What Is the Data Matrix Code in Medication? Differences with QR
06 Apr 2021
Data Matrix codes are a 2D data codification system that is often used in production processes in the industrial and pharmaceutical sectors. Its code is composed of black and white cells in the shape of squares or rectangles, and it provides a large volume of data that may be codified in text format, or simply contain raw information. The Directive 2011/62/UE of the European Parliament regulates the usage of Data Matrix codes in medication packaging.
Data Matrix code vs QR: differences
Though they look similar at first glance, the main differences between QR and GS1 Data Matrix codes are also some of their strongest advantages:
Compared to QR, the minimum size of the Data Matrix is smaller. This results in reduced codes that fit perfectly in labels and small packages.
The coding format for Data Matrix is safer and more efficient, since it has greater resistance against label deterioration, which prevents incorrect readings.
They can store a large amount of information.
Reading them is fast when using scanners that are capable of processing bidimensional codes. Compared to QRs, they do not work as well with smartphones, which is why the use of Data Matrix codes is mostly restricted to the industrial sector.
What is the use of Data Matrix codes in medical treatments?
Because of the features we mentioned earlier, the Directive 2011/62/UE of the European Parliament chose the Data Matrix codes as the universal system within the EU, in order to prevent the insertion of falsified medication in the legal supply chain. These codes must be generated by the manufacturer or the marketing authorisation holder of the treatment, following the parameters defined by the ISO/IEC 16022:2006 standard.
The Data Matrix codes in medical treatments are used to identify each drug individually, whether it is subject to a prescription or not.
How are the Data Matrix codes on medication read?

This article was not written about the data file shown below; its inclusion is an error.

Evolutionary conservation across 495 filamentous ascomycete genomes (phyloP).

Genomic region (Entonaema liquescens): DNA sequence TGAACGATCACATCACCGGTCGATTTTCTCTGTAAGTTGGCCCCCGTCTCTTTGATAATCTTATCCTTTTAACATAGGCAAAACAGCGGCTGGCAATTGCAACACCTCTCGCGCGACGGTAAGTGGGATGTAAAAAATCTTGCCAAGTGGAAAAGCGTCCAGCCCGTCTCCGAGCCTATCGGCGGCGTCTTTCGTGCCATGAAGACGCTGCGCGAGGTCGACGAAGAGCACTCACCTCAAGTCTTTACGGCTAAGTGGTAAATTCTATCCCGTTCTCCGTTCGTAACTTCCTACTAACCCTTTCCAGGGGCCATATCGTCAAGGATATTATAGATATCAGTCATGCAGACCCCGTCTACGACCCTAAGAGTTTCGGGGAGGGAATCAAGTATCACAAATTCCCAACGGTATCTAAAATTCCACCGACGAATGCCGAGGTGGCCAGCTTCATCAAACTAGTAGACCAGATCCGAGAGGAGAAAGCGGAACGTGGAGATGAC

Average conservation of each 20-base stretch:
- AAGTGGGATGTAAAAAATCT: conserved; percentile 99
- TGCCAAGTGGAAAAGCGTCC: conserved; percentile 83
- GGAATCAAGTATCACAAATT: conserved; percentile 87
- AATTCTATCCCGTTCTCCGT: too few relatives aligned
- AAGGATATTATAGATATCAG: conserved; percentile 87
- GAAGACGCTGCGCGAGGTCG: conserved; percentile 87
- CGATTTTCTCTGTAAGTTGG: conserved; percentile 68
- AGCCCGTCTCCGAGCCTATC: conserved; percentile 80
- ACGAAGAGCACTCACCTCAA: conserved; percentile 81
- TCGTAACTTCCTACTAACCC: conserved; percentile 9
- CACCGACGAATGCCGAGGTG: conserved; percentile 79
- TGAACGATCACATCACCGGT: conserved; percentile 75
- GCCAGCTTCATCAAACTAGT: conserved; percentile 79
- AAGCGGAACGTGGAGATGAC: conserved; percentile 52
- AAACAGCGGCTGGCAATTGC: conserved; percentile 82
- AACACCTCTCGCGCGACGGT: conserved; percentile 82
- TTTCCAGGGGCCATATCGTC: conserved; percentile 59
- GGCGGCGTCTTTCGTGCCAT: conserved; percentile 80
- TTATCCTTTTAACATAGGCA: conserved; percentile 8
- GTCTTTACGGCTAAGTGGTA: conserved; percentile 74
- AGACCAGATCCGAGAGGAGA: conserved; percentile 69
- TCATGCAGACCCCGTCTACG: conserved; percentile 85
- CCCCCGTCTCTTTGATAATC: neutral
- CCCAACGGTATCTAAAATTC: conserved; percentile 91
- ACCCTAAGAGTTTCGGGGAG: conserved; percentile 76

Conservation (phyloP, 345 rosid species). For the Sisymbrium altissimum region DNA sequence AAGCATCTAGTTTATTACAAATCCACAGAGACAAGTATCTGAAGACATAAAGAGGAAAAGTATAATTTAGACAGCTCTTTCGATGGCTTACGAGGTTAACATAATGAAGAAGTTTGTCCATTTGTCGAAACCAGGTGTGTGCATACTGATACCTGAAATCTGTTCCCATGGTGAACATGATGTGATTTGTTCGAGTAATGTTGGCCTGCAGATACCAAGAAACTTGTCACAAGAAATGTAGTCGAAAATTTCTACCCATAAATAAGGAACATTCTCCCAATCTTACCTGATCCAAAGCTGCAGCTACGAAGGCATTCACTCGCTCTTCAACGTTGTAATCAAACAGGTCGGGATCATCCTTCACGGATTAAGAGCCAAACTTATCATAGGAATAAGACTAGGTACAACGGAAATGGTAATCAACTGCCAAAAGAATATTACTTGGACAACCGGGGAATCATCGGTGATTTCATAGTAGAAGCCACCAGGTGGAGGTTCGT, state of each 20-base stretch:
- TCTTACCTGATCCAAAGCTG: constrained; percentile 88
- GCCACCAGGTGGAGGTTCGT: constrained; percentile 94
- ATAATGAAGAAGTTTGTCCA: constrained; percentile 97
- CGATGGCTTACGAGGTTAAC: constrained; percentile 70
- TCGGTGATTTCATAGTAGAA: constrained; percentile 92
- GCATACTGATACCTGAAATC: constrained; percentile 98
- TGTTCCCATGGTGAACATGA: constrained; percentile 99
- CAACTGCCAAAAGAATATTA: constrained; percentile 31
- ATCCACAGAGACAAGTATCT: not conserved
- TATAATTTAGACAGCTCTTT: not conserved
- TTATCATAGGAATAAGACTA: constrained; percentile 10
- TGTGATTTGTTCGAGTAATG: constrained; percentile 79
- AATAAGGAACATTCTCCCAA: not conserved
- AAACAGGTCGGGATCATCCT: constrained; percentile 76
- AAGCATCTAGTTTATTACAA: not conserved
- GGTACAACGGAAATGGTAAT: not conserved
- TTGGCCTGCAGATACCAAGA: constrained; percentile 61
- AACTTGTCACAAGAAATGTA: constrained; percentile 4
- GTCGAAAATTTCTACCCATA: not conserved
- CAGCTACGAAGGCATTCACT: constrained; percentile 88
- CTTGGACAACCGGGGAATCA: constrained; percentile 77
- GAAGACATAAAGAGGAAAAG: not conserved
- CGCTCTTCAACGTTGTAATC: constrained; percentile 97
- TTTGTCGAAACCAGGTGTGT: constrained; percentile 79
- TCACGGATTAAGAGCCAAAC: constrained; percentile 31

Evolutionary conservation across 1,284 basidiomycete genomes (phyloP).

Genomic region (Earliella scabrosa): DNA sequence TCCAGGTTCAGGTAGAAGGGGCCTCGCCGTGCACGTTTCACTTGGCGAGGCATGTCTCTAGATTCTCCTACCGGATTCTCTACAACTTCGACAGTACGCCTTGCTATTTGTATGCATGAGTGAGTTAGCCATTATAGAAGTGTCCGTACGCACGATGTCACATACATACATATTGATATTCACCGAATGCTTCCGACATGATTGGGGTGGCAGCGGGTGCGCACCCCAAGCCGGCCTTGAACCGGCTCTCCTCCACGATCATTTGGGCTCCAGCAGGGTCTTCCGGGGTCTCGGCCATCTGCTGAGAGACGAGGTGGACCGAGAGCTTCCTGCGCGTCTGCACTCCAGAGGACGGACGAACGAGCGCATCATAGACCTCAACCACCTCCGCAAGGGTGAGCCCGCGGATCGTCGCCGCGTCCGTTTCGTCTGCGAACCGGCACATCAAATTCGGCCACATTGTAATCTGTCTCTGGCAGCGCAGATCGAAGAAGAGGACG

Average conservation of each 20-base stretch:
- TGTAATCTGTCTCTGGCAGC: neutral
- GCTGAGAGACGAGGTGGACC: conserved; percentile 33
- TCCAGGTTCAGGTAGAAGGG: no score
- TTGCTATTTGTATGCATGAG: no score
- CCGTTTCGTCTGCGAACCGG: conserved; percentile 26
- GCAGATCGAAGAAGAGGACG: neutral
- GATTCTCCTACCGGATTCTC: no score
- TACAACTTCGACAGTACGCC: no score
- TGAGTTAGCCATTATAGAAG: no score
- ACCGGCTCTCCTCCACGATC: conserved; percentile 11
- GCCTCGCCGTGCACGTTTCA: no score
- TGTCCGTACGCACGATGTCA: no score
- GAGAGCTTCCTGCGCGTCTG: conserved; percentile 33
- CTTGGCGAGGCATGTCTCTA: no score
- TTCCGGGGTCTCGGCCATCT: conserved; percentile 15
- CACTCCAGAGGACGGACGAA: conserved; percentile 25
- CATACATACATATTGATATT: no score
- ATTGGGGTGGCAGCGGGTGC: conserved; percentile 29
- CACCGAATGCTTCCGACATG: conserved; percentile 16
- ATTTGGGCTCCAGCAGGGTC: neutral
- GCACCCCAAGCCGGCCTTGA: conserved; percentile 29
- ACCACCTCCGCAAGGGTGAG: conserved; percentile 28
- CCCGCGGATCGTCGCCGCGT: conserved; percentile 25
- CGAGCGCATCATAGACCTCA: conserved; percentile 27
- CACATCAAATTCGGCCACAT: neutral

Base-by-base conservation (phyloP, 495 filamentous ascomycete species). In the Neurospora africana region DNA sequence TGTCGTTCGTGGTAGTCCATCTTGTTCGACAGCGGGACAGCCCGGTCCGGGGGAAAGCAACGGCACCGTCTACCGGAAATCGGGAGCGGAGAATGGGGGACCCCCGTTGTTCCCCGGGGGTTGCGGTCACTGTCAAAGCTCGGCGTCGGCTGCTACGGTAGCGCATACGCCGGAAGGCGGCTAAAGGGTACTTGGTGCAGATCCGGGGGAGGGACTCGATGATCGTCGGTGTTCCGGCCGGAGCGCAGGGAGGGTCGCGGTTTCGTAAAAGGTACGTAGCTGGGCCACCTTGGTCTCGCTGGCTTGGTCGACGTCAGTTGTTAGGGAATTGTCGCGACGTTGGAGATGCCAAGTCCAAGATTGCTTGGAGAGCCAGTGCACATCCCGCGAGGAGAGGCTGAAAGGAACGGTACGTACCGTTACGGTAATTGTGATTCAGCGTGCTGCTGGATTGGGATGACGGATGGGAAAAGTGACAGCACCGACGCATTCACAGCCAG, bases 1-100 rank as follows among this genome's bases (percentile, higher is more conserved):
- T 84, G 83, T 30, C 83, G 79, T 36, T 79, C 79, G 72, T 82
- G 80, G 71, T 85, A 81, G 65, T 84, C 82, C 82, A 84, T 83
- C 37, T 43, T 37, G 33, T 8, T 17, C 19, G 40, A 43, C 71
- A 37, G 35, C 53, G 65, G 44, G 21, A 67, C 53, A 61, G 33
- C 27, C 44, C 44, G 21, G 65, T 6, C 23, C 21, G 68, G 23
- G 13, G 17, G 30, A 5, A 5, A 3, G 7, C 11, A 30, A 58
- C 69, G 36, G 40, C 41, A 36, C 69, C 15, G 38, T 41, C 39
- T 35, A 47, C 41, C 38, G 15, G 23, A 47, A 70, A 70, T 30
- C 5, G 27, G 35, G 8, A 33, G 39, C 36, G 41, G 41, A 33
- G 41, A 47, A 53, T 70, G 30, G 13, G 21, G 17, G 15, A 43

The chemists are responsible for verifying the Data Matrix code on the treatment and for checking the seal or tamper-evidence closure system is intact before the medication is dispensed. In that moment, the pharmaceutical management software, connected to a 2D code reader, communicates directly to the medication verification system of each country, which, after completing a status check, deactivates it to prevent that medication packaging from being dispensed again later.
Print quality of the Data Matrix codes in packaging
When talking about the integration of Data Matrix in medical treatment packaging, the following should be taken into account:
The directive grants manufacturers freedom to decide the location of the code in their packaging. Nonetheless, if serialisation is going to be carried out over the lines of laboratory folding cartons, the location of the print head forces codes to be on the same side in every package. If the pre-serialisation formula is adopted, however, this step would be taken by the provider over the folding cartons while they are still flat, which removes any limitations.
There needs to be a blank area on the folding carton so that the resulting printed Data Matrix code has the necessary contrast.
The manufacturer must ensure the legibility of the Data Matrix code up to five years after the medication has been launched into the market. According to the European Commission’s Q&A document, version 18, this requirement is obviously met if the print quality is 1.5 or over, according to the ISO/IEC 15415 standard. However, this is not compulsory as long as the code’s durability is proven.
The future of Data Matrix codes
The unusual increase in healthcare product demand as a consequence of the COVID-19 pandemic has highlighted the need to reinforce measures against counterfeit in every tier. It would not be a stretch to assume Data Matrix codes will become more popular in the future, with applications among:
Perfumes and cosmetic products: Data Matrix codes can be printed in very small sizes, which is why they are ideal to verify the authenticity of this type of articles and prevent the sale of falsified items, or to identify possible parallel markets.
Scientific research: in laboratories, the Data Matrix codes can be applied to control individual genetic information that is used in certain tests.
Food safety: exactly as they guarantee medication tracking and access to detailed information about it, the Data Matrix codes can be used on food products.
At Essentra Packaging we specialise in the development and manufacture of pharmaceutical packaging, supplying at a European level, where Data Matrix codes are widely used. If you would like us to help you with your project, we are at your disposal, contact us and one of our specialists will analyse your case closely.